BUBBLES
A bubble is defined as any deviation of an asset's price from its fundamental value. We can think of an asset's price as consisting of two components: one associated with market fundamentals and the other representing the bubble. The bubble theory suggests that securities may go through periods of under- and overvaluation relative to fair-market values. One reason for this may be investor overreaction. In the pharmaceutical example described above, investors may be overly optimistic in evaluating the increase in the firm's profits. Of course, investors have strong incentives to correctly evaluate how product developments affect firm profitability. This reasoning suggests that it's unlikely that investors will consistently overreact to news about firms' profitability.
Bubbles may also reflect investors' reactions to factors unrelated to fundamental economic and business conditions. Hypothetically, individual investors may rush into the stock market because they believe everyone else is making money in the market. In this case, they prefer to buy stocks immediately rather than miss an excellent buying opportunity. As a result, the anticipation of rising prices becomes a self-fulfilling prophecy, and market participants enjoy profits that may not necessarily reflect favorable business prospects.
For example, investors know that the outcome of the Super Bowl played each January has had a good track record in predicting the course of that year's stock-market performance. When a National Football Conference team has won, the stock market has frequently increased considerably over the year, while a win for an American Football Conference team often presages a lower stock market. Even though the outcome of a football game has little, if any, effect on overall business conditions, the business press and investor publications often cite this correspondence. As long as some investors are perceived to act on this statistic, others also may buy in anticipation of this higher demand and rising prices. If enough investors behave this way, prices rise and expectations become self-fulfilling.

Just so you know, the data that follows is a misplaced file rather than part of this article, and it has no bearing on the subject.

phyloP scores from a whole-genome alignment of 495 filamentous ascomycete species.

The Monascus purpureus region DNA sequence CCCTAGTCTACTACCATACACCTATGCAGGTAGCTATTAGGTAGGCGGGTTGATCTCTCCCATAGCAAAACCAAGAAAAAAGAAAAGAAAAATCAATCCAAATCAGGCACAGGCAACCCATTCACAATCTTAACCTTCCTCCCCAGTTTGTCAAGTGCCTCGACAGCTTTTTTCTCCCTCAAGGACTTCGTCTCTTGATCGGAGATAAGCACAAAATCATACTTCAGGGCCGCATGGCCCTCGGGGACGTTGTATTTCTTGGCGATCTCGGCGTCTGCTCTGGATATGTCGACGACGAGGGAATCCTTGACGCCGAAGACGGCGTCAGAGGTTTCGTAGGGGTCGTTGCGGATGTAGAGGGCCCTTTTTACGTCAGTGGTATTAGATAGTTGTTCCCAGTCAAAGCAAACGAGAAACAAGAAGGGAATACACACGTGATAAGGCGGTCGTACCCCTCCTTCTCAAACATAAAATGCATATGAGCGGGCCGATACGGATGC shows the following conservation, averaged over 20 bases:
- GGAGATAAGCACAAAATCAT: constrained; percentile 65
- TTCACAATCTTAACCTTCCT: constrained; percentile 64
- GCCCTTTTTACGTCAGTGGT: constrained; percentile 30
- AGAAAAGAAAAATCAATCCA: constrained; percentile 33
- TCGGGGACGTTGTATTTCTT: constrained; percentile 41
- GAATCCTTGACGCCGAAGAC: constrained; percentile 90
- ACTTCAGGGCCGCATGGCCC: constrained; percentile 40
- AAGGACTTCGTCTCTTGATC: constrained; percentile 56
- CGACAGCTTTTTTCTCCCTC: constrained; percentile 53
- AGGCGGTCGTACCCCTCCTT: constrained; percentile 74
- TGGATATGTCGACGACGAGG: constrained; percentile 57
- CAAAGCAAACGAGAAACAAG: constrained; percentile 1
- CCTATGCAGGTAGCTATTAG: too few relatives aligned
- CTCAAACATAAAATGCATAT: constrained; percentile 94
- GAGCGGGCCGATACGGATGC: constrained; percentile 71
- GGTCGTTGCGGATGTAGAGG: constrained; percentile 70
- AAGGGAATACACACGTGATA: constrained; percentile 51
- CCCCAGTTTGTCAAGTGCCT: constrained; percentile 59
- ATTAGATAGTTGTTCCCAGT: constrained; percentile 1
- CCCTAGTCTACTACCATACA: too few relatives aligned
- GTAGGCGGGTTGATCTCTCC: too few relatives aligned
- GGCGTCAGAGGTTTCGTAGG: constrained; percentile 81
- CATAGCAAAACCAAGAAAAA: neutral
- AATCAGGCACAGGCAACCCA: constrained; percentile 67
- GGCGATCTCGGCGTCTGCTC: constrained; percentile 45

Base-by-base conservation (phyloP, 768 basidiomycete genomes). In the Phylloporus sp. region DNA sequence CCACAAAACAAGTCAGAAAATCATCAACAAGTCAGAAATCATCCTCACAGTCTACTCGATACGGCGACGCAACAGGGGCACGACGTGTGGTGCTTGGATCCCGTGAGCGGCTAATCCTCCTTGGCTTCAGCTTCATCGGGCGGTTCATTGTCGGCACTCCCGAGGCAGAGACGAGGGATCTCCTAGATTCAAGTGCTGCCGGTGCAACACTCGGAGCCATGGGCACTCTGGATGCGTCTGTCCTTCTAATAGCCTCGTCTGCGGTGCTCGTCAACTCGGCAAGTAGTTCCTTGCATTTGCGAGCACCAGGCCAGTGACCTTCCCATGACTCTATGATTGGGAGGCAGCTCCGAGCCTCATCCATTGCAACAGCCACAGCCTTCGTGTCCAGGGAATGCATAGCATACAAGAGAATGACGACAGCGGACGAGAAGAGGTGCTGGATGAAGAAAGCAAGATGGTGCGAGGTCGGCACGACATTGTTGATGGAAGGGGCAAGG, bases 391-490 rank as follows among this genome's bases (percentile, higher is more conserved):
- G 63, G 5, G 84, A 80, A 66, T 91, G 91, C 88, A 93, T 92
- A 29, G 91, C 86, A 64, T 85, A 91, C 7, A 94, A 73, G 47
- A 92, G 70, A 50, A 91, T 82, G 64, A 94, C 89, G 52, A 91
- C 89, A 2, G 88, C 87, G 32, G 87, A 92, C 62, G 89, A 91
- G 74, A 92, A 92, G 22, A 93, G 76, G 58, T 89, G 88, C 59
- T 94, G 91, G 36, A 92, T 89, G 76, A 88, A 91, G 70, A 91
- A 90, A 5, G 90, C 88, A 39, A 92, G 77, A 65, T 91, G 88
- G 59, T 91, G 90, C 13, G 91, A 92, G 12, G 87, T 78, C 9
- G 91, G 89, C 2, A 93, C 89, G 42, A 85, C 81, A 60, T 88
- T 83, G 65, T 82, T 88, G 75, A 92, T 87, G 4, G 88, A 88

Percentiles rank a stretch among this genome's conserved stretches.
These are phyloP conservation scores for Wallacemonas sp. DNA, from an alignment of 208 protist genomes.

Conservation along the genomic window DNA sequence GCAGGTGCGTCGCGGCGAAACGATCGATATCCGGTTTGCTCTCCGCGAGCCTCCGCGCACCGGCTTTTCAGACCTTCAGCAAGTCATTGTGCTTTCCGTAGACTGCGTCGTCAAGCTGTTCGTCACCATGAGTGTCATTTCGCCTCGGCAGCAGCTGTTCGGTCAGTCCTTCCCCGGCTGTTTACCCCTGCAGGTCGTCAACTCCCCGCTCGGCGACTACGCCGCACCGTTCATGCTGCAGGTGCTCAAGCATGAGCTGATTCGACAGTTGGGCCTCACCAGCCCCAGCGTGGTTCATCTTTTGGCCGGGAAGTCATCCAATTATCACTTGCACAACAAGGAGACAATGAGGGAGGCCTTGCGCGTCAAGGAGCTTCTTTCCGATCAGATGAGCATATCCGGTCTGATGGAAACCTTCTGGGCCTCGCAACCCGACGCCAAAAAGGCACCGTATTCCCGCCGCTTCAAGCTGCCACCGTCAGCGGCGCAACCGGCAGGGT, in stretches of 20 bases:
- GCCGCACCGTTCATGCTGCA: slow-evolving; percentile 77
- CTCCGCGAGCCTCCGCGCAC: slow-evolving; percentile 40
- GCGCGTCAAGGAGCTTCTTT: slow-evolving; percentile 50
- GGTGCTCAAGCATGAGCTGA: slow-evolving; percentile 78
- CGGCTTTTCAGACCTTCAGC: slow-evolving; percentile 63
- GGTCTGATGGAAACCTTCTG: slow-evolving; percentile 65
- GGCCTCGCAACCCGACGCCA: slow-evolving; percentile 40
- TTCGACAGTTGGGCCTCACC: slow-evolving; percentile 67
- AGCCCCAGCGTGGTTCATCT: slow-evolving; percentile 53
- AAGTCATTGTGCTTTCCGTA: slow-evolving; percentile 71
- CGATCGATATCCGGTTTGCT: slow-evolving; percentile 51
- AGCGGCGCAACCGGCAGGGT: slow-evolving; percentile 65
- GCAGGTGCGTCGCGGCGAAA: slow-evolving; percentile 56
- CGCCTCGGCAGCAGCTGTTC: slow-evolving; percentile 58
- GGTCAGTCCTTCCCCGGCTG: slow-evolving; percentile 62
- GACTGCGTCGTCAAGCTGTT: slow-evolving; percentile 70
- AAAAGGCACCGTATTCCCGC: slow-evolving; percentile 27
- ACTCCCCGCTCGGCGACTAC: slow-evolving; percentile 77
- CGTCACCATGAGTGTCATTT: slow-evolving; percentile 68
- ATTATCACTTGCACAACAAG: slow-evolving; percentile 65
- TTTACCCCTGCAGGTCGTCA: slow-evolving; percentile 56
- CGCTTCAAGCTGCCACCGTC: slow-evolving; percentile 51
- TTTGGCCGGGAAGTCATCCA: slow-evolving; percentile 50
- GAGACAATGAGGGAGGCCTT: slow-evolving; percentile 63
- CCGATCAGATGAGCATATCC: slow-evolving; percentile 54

Certain types of bubbles can be difficult to explain in a sensible way. They are similar to Ponzi schemes and chain letters in that participants will benefit from the game as long as others can be found who are eager to play the game. Of course, Ponzi schemes crash as soon as individuals believe it will be difficult to find others willing to participate. Similarly, some types of bubbles imply that dramatic declines in security prices are the result of investors finally realizing that rising prices may never be justified on economic grounds. At that point, investors try to sell their assets and prices drop: the bubble bursts.